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Access: The Expression Builder

By CRYSTAL LONG
May 1, 2017
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The Expression Builder is a handy built-in feature to help construct formulas in Access. It can be launched from many places, such as calculated fields in queries and tables, criteria to limit records, control sources on forms and reports, default values for fields and controls, and validation rules for fields, controls, and tables.

 

There are several ways to open the Expression Builder. In Design view for a table, go to the Field Properties pane and click on the property that will contain the expression. For a form or report, go to the Property Sheet while in Design view and select the property that will contain the expression. If the builder is available, a button containing an ellipses (…)will appear to the right of the property field. This is the Build button. You can click that button to open the Expression Builder. Other alternatives are the shortcut keystroke Ctrl+F2 (which I usually use) or right-click on the property and choose Build from the shortcut menu.

 

In the Design view of a query, you won’t see the ellipses, but you can launch the Expression Builder with the Builder icon on the Design Ribbon, by pressing Ctrl+F2, or by right-clicking to open the shortcut menu in, for instance, a field or criteria cell.

 

At the top of the Expression Builder dialog is a large textbox where you can enter an expression. It uses Intellisense, so if you begin typing, built-in prompts will appear based on what you type. To increase or decrease the font size of the text you’re entering, hold down Ctrl and scroll your mouse wheel up or down.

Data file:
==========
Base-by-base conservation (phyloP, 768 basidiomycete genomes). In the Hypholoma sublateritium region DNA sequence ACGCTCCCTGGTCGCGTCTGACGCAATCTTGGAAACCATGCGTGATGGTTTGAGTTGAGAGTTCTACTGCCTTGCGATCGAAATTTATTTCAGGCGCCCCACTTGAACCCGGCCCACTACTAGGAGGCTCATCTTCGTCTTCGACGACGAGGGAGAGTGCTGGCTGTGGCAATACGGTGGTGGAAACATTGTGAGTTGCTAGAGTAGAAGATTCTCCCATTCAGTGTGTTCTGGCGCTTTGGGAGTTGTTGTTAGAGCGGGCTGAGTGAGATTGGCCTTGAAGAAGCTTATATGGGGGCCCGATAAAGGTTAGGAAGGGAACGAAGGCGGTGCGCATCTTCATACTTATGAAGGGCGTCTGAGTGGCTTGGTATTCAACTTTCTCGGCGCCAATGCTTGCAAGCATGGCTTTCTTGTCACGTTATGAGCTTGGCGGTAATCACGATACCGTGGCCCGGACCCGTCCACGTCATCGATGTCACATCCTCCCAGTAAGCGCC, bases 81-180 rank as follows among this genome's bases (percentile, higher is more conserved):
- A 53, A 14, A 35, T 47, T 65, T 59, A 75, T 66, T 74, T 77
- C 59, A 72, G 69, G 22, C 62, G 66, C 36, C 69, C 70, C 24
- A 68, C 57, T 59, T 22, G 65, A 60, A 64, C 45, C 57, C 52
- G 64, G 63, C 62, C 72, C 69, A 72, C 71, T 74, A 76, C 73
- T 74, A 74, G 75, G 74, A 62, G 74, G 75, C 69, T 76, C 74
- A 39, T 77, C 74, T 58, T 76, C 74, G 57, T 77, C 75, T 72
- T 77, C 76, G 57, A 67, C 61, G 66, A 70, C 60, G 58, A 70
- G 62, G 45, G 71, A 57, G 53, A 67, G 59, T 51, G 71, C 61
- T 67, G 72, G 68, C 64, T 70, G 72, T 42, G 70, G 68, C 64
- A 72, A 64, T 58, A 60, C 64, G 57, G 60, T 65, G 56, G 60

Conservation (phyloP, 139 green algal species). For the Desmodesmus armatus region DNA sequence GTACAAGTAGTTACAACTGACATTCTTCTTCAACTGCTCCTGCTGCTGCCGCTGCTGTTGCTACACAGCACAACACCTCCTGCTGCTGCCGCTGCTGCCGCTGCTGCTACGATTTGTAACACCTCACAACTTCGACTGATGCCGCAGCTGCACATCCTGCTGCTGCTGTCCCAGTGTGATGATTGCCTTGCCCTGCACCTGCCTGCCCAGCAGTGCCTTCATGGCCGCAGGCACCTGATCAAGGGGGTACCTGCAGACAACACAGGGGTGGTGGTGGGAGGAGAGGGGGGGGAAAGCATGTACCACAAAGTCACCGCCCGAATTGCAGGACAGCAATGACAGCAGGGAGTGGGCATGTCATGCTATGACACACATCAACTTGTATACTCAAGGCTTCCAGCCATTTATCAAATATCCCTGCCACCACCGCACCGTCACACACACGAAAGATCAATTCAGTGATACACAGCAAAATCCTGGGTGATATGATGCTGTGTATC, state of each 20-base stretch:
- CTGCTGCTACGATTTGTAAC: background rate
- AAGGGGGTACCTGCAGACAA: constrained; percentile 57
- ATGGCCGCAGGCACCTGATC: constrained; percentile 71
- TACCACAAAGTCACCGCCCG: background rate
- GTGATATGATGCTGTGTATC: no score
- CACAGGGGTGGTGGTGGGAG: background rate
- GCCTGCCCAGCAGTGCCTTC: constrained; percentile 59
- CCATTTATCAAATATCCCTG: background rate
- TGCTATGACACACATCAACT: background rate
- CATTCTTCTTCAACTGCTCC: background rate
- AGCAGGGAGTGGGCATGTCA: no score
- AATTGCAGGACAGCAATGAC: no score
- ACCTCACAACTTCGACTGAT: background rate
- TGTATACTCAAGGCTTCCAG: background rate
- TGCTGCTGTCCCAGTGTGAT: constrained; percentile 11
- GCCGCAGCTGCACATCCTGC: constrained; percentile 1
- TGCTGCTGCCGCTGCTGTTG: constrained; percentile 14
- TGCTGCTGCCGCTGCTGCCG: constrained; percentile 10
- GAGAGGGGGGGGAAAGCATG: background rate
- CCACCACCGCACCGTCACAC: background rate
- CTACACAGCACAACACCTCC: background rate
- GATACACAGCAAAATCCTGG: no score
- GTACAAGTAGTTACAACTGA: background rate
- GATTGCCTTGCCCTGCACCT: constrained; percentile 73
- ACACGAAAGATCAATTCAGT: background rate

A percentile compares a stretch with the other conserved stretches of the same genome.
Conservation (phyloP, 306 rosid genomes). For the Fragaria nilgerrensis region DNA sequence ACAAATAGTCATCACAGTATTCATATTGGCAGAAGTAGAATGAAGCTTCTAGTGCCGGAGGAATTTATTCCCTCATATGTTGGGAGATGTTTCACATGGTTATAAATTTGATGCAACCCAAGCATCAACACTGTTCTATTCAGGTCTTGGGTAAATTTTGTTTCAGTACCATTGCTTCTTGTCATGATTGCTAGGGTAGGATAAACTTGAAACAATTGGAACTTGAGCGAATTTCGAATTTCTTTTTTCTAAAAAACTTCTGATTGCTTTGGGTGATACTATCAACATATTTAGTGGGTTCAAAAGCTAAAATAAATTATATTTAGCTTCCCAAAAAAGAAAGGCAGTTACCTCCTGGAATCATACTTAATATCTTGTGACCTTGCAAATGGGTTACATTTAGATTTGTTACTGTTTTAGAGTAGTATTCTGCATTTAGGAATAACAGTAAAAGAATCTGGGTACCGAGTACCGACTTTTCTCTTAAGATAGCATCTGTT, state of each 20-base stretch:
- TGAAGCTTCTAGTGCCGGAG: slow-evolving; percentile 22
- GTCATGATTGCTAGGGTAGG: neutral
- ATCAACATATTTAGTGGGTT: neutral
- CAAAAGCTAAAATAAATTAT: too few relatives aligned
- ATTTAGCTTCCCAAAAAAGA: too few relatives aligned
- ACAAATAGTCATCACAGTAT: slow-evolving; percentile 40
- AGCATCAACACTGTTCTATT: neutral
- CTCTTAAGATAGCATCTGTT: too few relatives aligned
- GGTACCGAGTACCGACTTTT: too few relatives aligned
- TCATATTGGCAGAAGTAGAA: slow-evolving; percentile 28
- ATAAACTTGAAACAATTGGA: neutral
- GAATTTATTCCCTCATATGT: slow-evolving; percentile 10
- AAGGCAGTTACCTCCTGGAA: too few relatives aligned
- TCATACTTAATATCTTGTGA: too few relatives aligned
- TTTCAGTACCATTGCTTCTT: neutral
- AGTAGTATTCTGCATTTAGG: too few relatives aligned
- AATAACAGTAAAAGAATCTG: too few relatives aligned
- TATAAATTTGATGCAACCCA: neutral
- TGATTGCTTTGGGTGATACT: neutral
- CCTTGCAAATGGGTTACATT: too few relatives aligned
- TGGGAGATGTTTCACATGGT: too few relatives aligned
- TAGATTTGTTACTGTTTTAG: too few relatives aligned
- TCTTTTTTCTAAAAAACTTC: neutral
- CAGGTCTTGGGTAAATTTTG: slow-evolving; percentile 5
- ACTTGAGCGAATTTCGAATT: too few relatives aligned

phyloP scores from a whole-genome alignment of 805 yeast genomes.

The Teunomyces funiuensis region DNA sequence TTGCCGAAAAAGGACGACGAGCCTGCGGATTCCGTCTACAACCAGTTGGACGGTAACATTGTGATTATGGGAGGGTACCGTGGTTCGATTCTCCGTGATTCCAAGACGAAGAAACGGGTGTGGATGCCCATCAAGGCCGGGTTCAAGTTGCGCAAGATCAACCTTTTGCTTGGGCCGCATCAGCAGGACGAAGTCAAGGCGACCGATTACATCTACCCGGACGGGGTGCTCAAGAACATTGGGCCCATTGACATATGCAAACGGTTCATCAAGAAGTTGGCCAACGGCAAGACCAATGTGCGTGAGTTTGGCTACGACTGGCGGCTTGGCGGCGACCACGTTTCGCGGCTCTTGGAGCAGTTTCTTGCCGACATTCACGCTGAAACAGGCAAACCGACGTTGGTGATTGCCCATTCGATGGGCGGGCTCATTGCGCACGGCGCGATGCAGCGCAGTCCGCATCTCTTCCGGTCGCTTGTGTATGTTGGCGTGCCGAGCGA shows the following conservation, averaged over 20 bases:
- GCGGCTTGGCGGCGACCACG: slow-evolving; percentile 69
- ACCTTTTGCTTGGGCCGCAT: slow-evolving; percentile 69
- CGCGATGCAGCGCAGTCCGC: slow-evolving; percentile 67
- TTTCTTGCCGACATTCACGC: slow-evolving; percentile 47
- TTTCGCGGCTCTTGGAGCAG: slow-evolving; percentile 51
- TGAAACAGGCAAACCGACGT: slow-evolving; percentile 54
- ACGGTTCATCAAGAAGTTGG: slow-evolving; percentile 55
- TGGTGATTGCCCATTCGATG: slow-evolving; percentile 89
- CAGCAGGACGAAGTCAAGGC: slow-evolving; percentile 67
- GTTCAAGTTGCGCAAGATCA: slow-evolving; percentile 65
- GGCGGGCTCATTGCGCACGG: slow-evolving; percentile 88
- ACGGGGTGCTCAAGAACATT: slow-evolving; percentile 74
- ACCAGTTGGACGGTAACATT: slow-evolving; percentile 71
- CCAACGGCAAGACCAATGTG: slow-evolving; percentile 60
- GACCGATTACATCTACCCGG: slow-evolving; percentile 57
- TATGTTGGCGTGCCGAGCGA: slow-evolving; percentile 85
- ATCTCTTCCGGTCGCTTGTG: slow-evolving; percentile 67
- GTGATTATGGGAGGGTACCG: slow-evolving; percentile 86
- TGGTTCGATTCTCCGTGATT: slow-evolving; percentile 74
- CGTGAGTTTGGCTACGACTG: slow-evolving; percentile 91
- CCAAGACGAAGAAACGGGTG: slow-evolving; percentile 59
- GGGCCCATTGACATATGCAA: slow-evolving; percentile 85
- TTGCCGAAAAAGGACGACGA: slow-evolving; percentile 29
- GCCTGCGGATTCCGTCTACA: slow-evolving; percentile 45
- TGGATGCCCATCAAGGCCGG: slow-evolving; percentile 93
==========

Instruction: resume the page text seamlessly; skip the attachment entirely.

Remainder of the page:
You can also build your expressions by choosing elements from the lists located below the text box. If you don’t see the three panes, click the More button on the right of the dialog. To collapse the lower panes, click the Less button.

 

The left pane, Expression Elements, shows general objects in your database, such as the queries or tables, as well as functions, constants, operators, and common expressions. In the middle pane is Expression Categories, and the right pane is Expression Values; these change depending on what is selected in the Expression Elements pane. If a table or query is selected, Expression Categories in the middle will list the fields while Expression Elements on the right displays properties. For forms and reports, it will be control and other object names in the middle and properties on the right. For functions, categories are in the middle and function names are on the right. Other choices change depending on context.

 

When available, syntax and brief descriptions appear at the bottom of the dialog when you select certain items. If any displayed text appears as a blue, underlined hyperlink, you can click on it to go to a Help page with more information. In any of the panes, double-click an item to add it to the expression in the top box.

 

BUILD AN EXPRESSION